end of civilization or the end of the world are phrases used in reference
, doomsday events, and related hazards which occur
on a global scale. These are risks that would imperil humankind as a whole
and/or have major adverse consequences for the course of human civilization.
The term existential risk is sometimes used in this context.
The prediction of future events is known as futures studies.
Types of risks
Various risks exist for mankind and civilization, but not all risks
are equal. Risks can be roughly categorized into six types based on the
scope of the risk (Personal, Regional, Global) and the intensity of the
risk (Endurable or Terminal). This chart provides some examples.
Typology of risk
Thinning of Ozone Layer
"End of civilization"
House burns down
The risks discussed in this article are those in the Global-Terminal
category. This type of risk is one where an adverse outcome would either
annihilate intelligent life, or permanently and drastically curtail its
There are many scenarios that have been suggested that could happen in
the future. Some are certain to happen and will almost certainly end humanity,
but will only happen on a very long timescale. Others are likely to happen
on a shorter timescale, but will probably not completely destroy civilization.
Still others are extremely unlikely, and may even be impossible.
For example, Nick Bostrom writes "Some foreseen hazards (hence not
members of the current category) which have been excluded from the list of
bangs on grounds that they seem too unlikely to cause a global terminal disaster
are: solar flares, supernovae, black hole explosions or mergers, gamma-ray
bursts, galactic center outbursts, supervolcanos, loss of biodiversity, buildup
of air pollution, gradual loss of human fertility, and various religious
It is certain that events in space will cause life on Earth to come to
an end. The certain events, however, will happen at an extremely long timescale
measured in billions of years. Projections indicate that the Andromeda
Galaxy is on a collision course with the Milky Way. Impact is predicted
in about 3 billion years, and so Andromeda will approach at an average
speed of about 140 kilometres per second(86.9918 miles per second); the
two galaxies will probably merge to form a giant elliptical. This merging
will most likely either eject our solar system into deep space or bombard
it with other solar systems, either way causing our planet to become uninhabitable
(an actual collision is unnecessary). In 5 to 6 billion years, stellar evolution
predicts our sun will evolve in a red giant and will probably completely
envelope the earth. This will occur as long as the sun's gravity, which
will reduce over time as it radiates its mass away, is still able to keep
Earth in a close enough orbit. Even if the Earth does move out to a more
distant orbit, there may not be enough energy to sustain life since the
effective temperature of a red giant decreases (radiates less heat) as it
grows in size. Besides the red giant option, there are some astronomers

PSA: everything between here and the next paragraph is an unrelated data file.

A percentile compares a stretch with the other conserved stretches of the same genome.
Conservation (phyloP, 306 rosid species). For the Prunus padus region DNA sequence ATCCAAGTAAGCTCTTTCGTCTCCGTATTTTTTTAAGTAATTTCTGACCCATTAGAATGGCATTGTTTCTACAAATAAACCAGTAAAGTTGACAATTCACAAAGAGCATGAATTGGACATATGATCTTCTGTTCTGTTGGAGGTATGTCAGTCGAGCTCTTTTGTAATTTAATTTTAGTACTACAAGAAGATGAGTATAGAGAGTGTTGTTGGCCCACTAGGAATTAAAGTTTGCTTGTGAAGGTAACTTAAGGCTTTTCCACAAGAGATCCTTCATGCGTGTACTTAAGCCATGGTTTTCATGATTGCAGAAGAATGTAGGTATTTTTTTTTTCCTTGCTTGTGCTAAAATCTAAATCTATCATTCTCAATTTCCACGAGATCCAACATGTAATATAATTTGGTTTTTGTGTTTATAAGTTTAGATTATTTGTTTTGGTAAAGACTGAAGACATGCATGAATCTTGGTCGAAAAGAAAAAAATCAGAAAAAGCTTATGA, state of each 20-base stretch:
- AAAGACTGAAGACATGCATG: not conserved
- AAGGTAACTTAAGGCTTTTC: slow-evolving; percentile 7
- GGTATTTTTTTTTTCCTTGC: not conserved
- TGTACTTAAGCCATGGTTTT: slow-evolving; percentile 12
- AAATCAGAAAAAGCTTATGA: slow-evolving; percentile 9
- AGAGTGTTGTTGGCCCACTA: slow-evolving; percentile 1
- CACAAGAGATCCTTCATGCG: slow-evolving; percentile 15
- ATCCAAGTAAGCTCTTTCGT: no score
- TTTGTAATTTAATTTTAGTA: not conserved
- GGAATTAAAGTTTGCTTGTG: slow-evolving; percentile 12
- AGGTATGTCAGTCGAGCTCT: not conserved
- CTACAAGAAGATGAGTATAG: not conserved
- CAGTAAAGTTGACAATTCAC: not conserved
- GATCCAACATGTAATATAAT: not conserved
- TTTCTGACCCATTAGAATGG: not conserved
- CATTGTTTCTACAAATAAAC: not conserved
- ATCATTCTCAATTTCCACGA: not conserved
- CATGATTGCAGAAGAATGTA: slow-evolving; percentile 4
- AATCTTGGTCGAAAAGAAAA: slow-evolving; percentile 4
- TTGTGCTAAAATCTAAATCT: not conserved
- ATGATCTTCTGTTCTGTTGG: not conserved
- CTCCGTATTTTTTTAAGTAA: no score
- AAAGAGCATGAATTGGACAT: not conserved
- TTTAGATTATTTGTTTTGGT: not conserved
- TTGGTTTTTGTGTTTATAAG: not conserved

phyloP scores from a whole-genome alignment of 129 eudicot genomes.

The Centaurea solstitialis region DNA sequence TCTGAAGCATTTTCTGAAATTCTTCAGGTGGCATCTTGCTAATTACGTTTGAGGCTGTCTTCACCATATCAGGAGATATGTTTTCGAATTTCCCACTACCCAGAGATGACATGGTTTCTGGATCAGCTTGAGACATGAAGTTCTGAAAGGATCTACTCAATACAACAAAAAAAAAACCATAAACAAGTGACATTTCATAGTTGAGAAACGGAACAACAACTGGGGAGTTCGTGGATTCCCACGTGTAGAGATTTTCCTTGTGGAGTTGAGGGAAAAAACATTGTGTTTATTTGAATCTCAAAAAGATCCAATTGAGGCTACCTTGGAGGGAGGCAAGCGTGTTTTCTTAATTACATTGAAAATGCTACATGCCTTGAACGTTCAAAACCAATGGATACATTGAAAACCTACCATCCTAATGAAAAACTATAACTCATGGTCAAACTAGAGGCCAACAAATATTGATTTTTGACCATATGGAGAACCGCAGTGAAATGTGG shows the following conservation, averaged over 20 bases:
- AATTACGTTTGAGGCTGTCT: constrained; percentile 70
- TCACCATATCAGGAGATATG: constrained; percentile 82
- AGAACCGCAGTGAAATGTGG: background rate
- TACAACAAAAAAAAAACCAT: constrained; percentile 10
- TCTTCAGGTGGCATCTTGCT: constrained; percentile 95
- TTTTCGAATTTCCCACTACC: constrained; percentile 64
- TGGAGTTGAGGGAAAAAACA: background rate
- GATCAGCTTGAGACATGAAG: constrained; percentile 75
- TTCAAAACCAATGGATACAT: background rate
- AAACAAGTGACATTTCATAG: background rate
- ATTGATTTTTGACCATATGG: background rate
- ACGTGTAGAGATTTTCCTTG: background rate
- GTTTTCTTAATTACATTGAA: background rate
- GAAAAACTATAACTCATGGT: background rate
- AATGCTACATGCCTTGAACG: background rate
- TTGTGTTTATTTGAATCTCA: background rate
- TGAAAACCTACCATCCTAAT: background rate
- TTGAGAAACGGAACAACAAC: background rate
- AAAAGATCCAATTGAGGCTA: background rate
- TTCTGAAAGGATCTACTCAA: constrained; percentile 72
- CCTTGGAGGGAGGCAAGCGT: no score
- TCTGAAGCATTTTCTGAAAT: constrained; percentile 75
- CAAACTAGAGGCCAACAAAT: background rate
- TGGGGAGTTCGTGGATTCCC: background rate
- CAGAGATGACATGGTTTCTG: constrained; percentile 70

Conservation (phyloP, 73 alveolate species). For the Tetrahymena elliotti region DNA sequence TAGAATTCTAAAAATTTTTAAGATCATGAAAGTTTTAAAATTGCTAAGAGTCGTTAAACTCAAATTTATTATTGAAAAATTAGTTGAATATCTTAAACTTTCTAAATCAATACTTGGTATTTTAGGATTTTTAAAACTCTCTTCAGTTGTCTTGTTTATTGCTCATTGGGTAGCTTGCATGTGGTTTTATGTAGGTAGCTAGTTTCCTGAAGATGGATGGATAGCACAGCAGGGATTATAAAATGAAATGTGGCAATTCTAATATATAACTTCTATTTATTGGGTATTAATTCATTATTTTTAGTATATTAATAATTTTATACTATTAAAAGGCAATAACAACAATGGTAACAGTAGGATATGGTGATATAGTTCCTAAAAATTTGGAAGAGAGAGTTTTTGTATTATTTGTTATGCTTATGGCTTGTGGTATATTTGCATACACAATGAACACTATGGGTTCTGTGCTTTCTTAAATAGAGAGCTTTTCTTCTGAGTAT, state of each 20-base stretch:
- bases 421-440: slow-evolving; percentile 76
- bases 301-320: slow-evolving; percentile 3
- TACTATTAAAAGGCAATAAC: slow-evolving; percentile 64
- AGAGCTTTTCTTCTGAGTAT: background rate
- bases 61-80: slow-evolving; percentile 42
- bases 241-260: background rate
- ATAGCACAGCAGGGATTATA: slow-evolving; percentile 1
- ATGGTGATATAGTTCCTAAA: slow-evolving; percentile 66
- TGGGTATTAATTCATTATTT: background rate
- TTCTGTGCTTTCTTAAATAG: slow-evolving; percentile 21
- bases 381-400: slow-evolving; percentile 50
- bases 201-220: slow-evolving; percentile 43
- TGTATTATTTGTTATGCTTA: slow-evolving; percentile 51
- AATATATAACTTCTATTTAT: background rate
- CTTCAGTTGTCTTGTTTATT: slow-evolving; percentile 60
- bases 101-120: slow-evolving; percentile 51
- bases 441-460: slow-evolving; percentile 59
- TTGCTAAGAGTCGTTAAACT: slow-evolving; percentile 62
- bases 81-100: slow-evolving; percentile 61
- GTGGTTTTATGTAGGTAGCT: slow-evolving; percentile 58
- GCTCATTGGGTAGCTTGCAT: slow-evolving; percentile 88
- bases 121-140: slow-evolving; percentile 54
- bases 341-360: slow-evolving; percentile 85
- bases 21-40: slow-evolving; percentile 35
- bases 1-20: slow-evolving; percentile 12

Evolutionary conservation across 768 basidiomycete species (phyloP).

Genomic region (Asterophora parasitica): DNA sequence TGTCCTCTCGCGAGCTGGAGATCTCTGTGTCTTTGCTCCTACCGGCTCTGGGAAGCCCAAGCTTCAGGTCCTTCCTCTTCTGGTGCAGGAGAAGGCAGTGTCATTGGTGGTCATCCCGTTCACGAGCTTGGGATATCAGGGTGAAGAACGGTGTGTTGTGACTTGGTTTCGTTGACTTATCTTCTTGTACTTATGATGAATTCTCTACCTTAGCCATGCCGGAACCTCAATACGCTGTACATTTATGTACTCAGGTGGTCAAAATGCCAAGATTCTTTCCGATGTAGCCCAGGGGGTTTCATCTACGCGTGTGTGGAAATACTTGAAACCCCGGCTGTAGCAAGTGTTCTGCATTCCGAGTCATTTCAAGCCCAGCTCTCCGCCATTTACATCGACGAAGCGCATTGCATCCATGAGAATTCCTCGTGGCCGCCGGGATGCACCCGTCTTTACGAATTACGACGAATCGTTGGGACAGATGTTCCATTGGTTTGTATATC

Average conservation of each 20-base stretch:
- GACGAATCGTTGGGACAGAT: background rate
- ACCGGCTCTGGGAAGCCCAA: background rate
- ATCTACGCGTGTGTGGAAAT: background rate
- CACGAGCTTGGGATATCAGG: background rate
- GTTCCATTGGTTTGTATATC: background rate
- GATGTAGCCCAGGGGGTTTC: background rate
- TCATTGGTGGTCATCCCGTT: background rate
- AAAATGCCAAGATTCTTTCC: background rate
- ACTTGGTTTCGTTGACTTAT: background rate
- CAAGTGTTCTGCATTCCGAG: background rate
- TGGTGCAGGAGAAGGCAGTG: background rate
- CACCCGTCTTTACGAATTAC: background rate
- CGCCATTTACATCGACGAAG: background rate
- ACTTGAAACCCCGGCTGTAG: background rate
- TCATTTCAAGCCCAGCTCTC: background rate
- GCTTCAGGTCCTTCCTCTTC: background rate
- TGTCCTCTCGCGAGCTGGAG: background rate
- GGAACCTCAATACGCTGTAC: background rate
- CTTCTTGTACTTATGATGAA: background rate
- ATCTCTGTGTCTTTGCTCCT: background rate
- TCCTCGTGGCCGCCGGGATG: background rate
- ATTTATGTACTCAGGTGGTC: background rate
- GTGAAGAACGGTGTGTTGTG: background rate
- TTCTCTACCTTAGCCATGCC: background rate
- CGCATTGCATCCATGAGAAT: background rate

who believe that the sun is currently increasing in luminosty (at a very
slow rate), and they predict that in fewer than one billion years, the
Earth will be too hot for life as we know it to survive, and have too much
radiation as well.
On an even longer time scale, the universe will come to an end. The current
age of the universe is estimated as being 13.7 billion years. There are
several competing theories as to the nature of our universe and how it will
end, but in all cases, there will be no life possible. These scenarios take
place on an even longer timescale than the expanding of the sun.
In the history of the Earth, it is widely accepted that several large
meteorites have hit Earth. One is theorized to have caused the extinction
of the dinosaurs. If a large meteorite hit Earth it could have a serious
impact on civilization. It's even possible that humanity would be completely
destroyed: for this, the asteroid would need to be at least 1 km (.62137
miles) in diameter, but probably between 3–10 km (1.86411-6.2137 miles) .
Asteroids with 1 km in diameter impact the Earth every 0.5 million years
on average. Larger asteroids are more rare. The last large impact happened
65 million years ago. So-called Near-Earth asteroids are regularly being observed.
Some scientists believe there are patterns in the amount of meteorites
hitting the earth. A possible explanation of such a pattern is given by
the hypothetical Nemesis star. There is a theory stating that this regularly
passes through a denser part of the Oort cloud, causing meteorite rains
to collide onto earth. However, the very existence of this pattern is not
widely accepted, and the existence of the Nemesis star is highly controversial.
Another scenario that might cause an increase of meteorites is the arrival
of a star called Gliese 710. This star is probably moving on a collision
course with the Solar System and will likely be at a distance 1.1 light
years from the Sun in 1.4 million years. Some models predict that this will
send large amounts of comets from the Oort cloud to the Earth. Other models,
such as the one by García-Sánchez, predict an increase of
Less likely cosmic threats
A number of other scenarios have been suggested. A Black Hole could enter
the solar system . If this happened, the result would be catastrophic.
Another threat might come from Gamma ray bursts; some scientists believe
this may have caused mass extinction 450 million years ago. Both are very
unlikely. Still others see Extraterrestrial life as a possible threat to
mankind; although alien life has never been found, scientists such as Carl
Sagan have postulated that the existence of extraterrestrial life is very
likely. Even NASA at one time sterilized items returning from space to kill
any potential "alien" bugs that might threaten humanity. Scientists consider
such a scenario technically possible, but unlikely.
In the history of the Earth, many ice ages have happened. More ice ages